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Salvation Army culinary class teaches trainees more than cooking

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The Salvation Army Harbor Light Center in downtown Denver started their culinary classes to help get trainees back on their feet and into the workforce.

DENVER — The Salvation Army Harbor Light Center in downtown Denver launched a culinary class that teaches more than cooking. The eight-week course is free to anyone who uses services offered by the Salvation Army. 

Classes are taught by culinary director Chef James Prunty who wants to help get trainees back into the workforce.

“The goal is to get them back on their feet,” Prunty said. “Right now, the average cook position out in the workforce is 20 something dollars an hour and to me, what can I do to help them get that 20?”

Culinary trainees spend their time learning the basics, like food prep, kitchen safety standards and recipes. After graduation, local agencies work with the trainees and place them with jobs in the restaurant and service industry.


According to the Colorado Restaurant Association, Colorado restaurants employ 11% of the state’s labor force but eight out of 10 restaurants are struggling to hire enough staff.


“If you look at a restaurant that used to be open until 9 o’clock and now they’re shutting down at 6 o’clock, and that’s [because] they don’t have the staff to work,” Prunty said. “So, my thing is, how do I go about helping those individuals to get those jobs.”

Culinary trainee Dominique Hill heard about the classes when she and her three sons were living in a Salvation Army shelter. She said enrolled in the courses because she wanted to create a better life for her family.


“I got connected with the navigator at the shelter and found out about this program,” Hill said. “It’s given me something to look forward to, helping me better myself, so that’s what that class does for me.”

Now she’s learning her way around the kitchen with the help of Prunty. She’s looking forward to graduating and making new meals for her sons.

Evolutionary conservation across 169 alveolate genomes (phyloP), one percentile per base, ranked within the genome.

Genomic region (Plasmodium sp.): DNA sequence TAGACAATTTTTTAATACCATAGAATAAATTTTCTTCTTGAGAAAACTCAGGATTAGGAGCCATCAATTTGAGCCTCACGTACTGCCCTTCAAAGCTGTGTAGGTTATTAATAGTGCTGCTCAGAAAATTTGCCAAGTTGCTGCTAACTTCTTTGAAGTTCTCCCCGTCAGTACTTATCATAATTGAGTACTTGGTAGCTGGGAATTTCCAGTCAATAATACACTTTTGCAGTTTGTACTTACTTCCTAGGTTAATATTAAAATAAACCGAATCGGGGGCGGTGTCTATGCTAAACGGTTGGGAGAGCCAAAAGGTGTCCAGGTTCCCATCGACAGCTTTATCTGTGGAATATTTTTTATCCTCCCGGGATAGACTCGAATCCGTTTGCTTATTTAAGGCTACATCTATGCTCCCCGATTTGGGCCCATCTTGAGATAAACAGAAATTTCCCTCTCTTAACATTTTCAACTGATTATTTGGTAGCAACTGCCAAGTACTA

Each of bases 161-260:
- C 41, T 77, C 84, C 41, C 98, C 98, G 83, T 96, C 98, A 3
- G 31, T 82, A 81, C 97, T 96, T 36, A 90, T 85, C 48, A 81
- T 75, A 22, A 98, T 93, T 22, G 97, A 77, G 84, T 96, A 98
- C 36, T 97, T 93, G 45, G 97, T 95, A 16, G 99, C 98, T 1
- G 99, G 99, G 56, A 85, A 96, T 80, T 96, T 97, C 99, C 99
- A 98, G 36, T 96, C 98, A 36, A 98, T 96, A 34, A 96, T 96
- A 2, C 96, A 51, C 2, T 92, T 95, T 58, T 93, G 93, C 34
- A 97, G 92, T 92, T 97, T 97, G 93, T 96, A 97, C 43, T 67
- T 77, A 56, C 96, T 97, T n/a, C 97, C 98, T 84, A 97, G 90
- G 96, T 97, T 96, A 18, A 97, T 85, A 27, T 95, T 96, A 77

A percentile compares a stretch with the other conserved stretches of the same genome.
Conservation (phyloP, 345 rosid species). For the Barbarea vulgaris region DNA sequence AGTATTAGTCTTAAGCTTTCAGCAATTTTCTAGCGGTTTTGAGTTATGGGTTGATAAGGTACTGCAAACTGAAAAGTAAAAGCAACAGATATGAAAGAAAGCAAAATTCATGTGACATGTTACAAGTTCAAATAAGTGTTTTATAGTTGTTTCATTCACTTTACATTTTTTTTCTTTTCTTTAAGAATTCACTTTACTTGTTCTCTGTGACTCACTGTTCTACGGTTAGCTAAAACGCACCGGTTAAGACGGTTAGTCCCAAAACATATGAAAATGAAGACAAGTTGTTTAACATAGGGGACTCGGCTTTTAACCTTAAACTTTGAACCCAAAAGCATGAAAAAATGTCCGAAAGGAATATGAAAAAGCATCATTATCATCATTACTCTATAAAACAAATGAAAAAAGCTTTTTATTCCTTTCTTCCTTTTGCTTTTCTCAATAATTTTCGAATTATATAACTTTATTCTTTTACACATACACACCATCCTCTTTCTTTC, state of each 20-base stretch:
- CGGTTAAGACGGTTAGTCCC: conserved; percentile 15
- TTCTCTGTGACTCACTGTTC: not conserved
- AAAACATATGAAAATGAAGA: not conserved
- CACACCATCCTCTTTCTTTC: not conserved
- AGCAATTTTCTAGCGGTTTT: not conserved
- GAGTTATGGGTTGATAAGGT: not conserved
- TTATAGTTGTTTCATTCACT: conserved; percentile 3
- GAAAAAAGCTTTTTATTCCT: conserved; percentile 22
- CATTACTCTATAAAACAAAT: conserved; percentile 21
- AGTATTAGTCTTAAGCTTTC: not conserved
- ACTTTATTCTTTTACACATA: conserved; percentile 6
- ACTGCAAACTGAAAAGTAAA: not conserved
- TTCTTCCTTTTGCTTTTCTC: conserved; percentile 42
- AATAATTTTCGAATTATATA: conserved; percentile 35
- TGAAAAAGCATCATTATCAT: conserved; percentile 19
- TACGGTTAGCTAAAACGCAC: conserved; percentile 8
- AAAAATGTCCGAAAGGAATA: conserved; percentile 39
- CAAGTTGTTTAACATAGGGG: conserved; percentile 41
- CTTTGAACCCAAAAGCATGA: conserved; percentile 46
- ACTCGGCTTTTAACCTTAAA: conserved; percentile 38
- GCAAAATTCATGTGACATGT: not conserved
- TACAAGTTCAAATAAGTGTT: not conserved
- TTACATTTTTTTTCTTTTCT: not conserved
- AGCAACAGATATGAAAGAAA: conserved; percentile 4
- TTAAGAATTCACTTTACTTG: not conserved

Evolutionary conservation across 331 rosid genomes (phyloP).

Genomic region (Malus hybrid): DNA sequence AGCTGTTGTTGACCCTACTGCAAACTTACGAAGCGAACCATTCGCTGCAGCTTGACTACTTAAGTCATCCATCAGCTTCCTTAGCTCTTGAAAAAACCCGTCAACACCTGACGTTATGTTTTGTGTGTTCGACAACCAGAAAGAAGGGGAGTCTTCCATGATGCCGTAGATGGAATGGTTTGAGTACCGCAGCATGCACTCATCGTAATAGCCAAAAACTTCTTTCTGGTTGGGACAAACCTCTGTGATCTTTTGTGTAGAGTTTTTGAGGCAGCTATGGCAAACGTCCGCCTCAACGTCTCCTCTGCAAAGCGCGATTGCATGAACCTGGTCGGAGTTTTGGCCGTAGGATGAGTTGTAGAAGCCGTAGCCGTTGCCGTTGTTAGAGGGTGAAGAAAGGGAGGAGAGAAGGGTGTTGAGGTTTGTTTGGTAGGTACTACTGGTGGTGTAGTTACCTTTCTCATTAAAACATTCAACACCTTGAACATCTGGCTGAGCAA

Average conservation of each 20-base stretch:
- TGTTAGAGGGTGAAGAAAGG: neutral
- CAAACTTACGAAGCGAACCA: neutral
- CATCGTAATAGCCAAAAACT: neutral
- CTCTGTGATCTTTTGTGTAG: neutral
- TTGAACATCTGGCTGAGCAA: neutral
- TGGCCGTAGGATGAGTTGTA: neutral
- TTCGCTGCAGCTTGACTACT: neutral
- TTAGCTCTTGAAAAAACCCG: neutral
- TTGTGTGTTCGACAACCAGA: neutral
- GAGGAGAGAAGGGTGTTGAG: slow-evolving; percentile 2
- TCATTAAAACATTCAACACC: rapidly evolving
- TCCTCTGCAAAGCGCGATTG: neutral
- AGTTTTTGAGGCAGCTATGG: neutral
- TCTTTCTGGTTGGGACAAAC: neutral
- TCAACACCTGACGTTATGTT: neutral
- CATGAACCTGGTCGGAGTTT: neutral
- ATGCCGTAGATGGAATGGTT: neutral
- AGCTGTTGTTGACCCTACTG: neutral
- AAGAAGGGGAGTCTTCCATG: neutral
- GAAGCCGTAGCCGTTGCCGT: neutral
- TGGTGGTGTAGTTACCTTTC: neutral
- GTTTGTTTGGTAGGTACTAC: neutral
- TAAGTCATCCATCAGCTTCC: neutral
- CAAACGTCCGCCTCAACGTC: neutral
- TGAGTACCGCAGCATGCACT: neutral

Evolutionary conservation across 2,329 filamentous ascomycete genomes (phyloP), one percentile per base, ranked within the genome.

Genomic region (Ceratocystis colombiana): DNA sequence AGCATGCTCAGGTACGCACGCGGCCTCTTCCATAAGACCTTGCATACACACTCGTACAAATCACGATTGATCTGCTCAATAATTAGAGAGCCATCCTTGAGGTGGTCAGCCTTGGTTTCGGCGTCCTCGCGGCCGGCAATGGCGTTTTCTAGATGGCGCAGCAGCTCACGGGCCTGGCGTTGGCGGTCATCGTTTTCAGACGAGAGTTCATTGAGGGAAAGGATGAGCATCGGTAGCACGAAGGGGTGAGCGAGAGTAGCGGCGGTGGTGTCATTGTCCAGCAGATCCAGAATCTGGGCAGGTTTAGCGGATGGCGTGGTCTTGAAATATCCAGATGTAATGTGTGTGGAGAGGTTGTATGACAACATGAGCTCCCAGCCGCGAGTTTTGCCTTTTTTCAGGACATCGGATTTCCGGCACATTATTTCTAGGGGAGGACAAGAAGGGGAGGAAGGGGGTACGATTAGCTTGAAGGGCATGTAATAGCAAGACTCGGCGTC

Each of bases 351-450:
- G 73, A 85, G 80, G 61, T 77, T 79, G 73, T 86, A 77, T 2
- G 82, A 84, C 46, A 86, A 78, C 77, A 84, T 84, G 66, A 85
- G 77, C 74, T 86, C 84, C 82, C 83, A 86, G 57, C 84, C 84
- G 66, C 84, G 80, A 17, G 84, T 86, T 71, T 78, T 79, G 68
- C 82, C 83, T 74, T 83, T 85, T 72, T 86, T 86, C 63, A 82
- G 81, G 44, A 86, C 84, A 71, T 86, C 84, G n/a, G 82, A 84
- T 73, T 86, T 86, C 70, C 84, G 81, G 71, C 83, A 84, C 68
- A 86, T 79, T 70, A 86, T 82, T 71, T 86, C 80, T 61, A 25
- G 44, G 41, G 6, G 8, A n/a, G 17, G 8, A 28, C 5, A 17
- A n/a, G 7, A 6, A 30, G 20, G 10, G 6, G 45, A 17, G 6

“I’ve learned how to make dessert; I’ve learned how to put recipes together and how to calculate the ingredients in a recipe, so I’ve pretty much learned a lot,” Hill said. “Hopefully [I can] find a good paying job somewhere where I can make some real good money and be able to take care of my kids.”

After graduating from the program, students earn a certificate from the National Restaurant Association’s ServSafe program, and that certification is good for four years.

“My best hope is that when they leave here, they can get a job,” Prunty said. “To get their confidence up so they can walk in that door and say, ‘Ok, when do I start?’”


It’s a direction Hill hopes will cook up into opportunities to live up to her long-time commitment to her family.

“It was rough, but I made it through,” Hill said. “I finally got my place so me and my kids are finally stable, and we’re moving forward trying to make things a whole lot better for ourselves.”

“It’s a win for the community that’s getting people back out into the workforce,” Prunty added. “And it’s a win for the person that’s looking for something to do in their life.”

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Salvation Army culinary class teaches trainees more than cooking

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